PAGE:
I know what you're saying, but Mahonz had a few offenses where only the backs huddled. I made the line calls from the sideline. Most of the time, we don't huddle anyone. Doesn't mean the line doesn't know what's going on.

But yes, there are many teams who "base block" (whatever the heck that means) everything regardless of the play. That makes me scratch my head as well.

Funny story on how leaving the OL on the LOS started. First grade football...8 man....and the huddle is pure mayhem. We even ended up with an opposing player in our huddle during games more than once. 😎  So Keenan decided to huddle up 4 ( 3 backs and any SE)  and leave three interior OLM plus the TE on the LOS. This also gave them time to dial up a good alignment. The blocking was simple. Reverse SAB L or R or Wedge. The kids were doing the Light on Right sock thing with team colors so he used their sock color for direction ....all the OLM had to do was look at their socks. Wedge was a color not present. 

He would yell out a color to the OLM + TE....then he would tell the TE Right or Left alignment..... then call his play in the simplified huddle. 

Worked wonders and kept the tequila shooters for the coaches to a minimum. Which as you know is a requirement teaching Super Smurfs anything. 🤣

Its also where we decided to go full 2 point stances. Any coach that can get first graders to create a 5+ man blocking surface and keep it  legal for 4 quarters using 3 point stances is a genius that loves to waste valuable practice time. The 2 point fixed EVERYTHING. Then we kept it because it was just better for everything technical as the kids got older and never looked back.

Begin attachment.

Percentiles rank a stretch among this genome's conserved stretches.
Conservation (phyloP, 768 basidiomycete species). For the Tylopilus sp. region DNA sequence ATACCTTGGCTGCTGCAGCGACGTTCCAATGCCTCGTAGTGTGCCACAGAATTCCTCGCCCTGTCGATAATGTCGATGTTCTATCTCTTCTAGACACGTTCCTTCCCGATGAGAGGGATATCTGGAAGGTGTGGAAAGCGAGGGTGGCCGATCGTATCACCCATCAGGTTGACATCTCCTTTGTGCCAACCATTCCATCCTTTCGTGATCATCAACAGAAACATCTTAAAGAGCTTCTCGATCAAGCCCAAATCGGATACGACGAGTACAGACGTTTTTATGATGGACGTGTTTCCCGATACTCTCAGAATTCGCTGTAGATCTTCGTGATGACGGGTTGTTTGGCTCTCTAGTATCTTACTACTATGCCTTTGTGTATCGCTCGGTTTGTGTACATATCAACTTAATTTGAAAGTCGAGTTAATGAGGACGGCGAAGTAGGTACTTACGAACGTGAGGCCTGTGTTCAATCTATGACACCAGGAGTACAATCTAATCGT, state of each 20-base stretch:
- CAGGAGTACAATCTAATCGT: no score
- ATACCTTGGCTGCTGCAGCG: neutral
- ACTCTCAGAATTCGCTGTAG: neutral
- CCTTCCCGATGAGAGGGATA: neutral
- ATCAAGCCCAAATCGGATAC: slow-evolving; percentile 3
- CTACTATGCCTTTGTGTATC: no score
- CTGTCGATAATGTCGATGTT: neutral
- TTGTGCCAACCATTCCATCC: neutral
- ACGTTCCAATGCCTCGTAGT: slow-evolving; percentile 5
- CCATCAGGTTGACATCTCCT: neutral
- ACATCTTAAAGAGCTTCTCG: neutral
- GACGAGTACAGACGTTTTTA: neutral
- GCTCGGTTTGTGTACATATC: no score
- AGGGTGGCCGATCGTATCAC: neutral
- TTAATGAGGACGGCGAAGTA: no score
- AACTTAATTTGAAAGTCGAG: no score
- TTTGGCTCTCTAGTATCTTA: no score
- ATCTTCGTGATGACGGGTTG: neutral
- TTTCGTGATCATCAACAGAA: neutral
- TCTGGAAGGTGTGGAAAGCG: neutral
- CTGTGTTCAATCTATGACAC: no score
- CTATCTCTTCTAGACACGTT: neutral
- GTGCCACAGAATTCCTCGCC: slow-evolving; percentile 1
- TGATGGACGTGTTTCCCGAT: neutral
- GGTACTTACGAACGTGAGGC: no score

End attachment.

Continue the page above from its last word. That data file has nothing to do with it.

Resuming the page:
Leaving the OLM on the LOS has one major positive and one major negative. The positive is they can stink eye the DLM that are not used to getting stink eyed for 10 seconds every play. The negative is there are times the players need to look into one another eyes for some...reassurance. One of the biggest negatives for going no huddle. Sometimes the huddle is a much needed place for bonding during a game...even if its just done with the eyes. 

What is beautiful, lives forever.


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Bob Goodman
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Posted by: @gumby_in_co
Posted by: @bob-goodman

Why teach both GOB and zone?  If you were going to teach zone, GOB would be superfluous.  Of course GOB is also easier, so I'd recommend skipping zone instead.

Shows you how much I know. To me, GOB was the basis of zone blocking. Mahonz published a zone blocking manual where each lineman determined if he was covered or not. If not, he combo'd with his buddy. Simple enough.

A few years later, I was coaching o-line from him and really dug into the concept. I came to the conclusion that zone blocking was simply "Gap, On, Combo".  Inside zone - "inside gap, Man On, Combo". Outside zone - "Playside gap, Man on, Combo".

Either way, zone blocking entails looking at 2 gaps, while GOB requires looking at only 1.


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gumby_in_co
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Posted by: @bob-goodman

Either way, zone blocking entails looking at 2 gaps, while GOB requires looking at only 1.

Not the way I coached it, but as I said, I could have had it completely wrong. I still here guys describe it as "you're not blocking an man, but an area". Never made sense to me because I've never seen an area make a tackle.

When in doot . . . glass and oot.